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From The Nightstand

From The Nightstand: Professor Roxanne O’Connell

Interview conducted by Brittany Parziale ’17, Connections Intern


Photo courtesy of Roxanne O’Connell

Professor Roxanne O’Connell is Professor of Communication, teaching Visual Communication and Media Ecology. She has been with Roger Williams University since 2003.


Current Reads

Photo: Amazon.com

Dr. O’Connell is currently reading a collection of detective mysteries by Margery Allingham. Finding her stories similar to that of Dorothy Sayers and Ngaio Marsh, O’Connell most admires how they “read as a puzzle.” Reading them is “a great way to disconnect— transforming oneself to a different time and place. I eat these stories up like candy.”

photo: Amazon.com

To satisfy her thirst for nonfiction, O’Connell is also reading Let Us Now Praise Famous Men by James Agee, the account of the harsh lives of tenant farmers during the Great Depression. Alternating between prose and poetry, this book is “a very moving account full of anger regarding the lack of social justice in America.”


Memorable Reads

photo: goodreads.com

The eldest girl in her family, O’Connell had a fantasy of what life would be like as an only child left alone with her book. For Dr. O’Connell, Louisa May Alcott’s Eight Cousins fulfilled this fantasy. Eight Cousins is the story of Rose Campbell, a recently orphaned child living with her great aunts, and finding a place of belonging amongst her seven male cousins and numerous aunts and uncles.


Simon Garfield’s On The Map and Just My Type are O’Connell’s memorable nonfiction reads. Garfield taught her a lot about the art of storytelling by beginning his chapters with a story about a person who is “pulling you into their discovery or observations or the unbelievable mistakes they make.”

From her childhood, she recalls reading Andrew Lang’s Fairy Books. His works consist of the original telling of fairy tales such as “Beauty and the Beast” and “The Nightingale,” each teaching lessons on how to live in the world.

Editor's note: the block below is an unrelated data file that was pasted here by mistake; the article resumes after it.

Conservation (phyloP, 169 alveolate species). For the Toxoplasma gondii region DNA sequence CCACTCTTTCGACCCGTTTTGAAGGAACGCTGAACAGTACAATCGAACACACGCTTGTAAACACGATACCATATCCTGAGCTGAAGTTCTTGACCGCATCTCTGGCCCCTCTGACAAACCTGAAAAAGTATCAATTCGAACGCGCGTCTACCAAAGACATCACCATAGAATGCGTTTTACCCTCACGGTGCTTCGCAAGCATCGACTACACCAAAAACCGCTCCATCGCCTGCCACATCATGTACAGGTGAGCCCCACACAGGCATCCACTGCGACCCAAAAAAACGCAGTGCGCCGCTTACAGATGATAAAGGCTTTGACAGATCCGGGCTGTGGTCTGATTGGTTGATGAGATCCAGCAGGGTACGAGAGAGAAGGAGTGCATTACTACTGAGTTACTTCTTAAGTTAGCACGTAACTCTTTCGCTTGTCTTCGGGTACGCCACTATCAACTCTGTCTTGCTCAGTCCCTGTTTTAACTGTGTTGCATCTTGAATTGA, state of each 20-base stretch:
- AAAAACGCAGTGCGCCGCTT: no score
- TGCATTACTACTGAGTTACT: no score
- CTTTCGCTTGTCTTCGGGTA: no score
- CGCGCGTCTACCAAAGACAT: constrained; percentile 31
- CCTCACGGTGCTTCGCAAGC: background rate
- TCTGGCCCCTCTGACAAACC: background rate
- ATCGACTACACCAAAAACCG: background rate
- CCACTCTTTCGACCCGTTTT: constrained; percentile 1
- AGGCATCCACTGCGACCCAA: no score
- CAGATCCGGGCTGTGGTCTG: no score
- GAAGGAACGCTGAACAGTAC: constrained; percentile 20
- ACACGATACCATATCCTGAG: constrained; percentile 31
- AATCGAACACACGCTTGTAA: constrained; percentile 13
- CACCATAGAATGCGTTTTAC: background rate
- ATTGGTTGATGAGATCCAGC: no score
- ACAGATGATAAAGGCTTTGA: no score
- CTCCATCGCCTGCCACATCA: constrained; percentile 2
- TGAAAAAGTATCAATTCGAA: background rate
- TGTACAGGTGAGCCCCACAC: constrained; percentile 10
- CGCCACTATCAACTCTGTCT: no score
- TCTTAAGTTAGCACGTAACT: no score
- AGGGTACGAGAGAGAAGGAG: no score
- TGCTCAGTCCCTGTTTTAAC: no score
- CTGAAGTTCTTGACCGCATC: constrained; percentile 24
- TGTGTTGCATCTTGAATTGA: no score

Upcoming Reads

Margaret Atwood’s The Penelopiad, is on Dr. O’Connell’s list of upcoming reads. This story of Odysseus told from Penelope’s point of view imagines what it was like to be the wife of the great warrior, now left behind during the Trojan War. O’Connell is “waiting for a sunny hammock weekend where I can curl up and read uninterrupted.” O’Connell has many other books on her nightstand waiting to be read, as she fears “it being a Sunday and there being nothing left to read.”


Essential Reads

O’Connell believes there are two kinds of essential reads – “the timeless kind and the one that is a must read right now.”  An “eternal essential” would be Par  Lagerkvist’s The Sibyl as it “examines a person’s life and relationship with things they believe are predestined to provide an alternate realm of thinking.” The “right now read” would be Douglas Rushkoff’s Throwing Rocks at the Google Bus. Dr. O’Connell finds that its importance is in its thesis that the present is moving so fast that there “is no time to get over the shock of the new thing before being thrown into the next new thing–which is unsettling.” O’Connell believes that one reads to discover and that both of these books allow one to do just that.





From the Nightstand: Professor Edward J. Delaney

Interview conducted by Brittany Parziale, Connections Intern

Edward J. Delaney photo

Edward J. Delaney, Professor of Creative Writing and Editor of Mount Hope magazine, has taught at RWU since 1990.



Current Reads


Currently reading Literary Publishing in the 21st century edited by Wayne Miller, Kevin Prufer, and Travis Kurowski. This collection of narratives describes the transformation in the world of publishing brought about by technological developments, market pressures, and changing reading habits through a wide range of perspectives.




“I am reading it to help with the literary publishing course I teach. But I also find it very interesting and insightful on a personal level.” As the editor of Mount Hope, the student run magazine operating out of Roger Williams University, Delaney finds himself gravitating to works about publishing and about the history of the modern publishing era. Also, to keep up-to-date, he regularly reads multiple magazines, including: The New Yorker, The Atlantic, Paris Review, and scores of smaller literary journals.


Memorable Reads